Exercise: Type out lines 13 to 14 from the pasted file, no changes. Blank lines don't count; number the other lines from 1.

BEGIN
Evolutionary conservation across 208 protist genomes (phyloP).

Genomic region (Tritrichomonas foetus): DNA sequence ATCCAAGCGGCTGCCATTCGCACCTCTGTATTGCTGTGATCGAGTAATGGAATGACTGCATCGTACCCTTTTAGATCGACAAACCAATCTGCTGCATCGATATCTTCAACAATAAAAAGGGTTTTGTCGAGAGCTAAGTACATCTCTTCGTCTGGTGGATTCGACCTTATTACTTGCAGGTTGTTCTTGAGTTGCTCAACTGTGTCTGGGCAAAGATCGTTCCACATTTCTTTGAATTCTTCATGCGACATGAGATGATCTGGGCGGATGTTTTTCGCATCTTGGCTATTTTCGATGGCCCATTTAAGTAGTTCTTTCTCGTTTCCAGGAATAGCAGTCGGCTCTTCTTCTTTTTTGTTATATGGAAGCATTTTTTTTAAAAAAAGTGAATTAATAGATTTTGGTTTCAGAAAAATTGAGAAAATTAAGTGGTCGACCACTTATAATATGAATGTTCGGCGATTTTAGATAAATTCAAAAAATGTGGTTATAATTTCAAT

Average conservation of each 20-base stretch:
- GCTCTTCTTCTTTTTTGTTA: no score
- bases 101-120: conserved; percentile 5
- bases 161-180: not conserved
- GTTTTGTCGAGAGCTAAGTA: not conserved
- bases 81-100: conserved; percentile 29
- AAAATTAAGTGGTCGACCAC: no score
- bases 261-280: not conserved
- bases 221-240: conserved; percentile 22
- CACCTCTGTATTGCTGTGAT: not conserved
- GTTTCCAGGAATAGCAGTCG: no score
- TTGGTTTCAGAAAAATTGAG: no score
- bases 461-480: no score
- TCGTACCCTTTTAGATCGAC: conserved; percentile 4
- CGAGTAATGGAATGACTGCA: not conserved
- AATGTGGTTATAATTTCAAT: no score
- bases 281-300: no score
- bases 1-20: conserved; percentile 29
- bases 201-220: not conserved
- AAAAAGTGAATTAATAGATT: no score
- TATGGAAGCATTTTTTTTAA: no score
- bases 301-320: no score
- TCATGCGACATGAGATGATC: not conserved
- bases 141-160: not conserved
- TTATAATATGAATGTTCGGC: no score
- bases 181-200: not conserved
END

- GTTTCCAGGAATAGCAGTCG: no score
- TTGGTTTCAGAAAAATTGAG: no score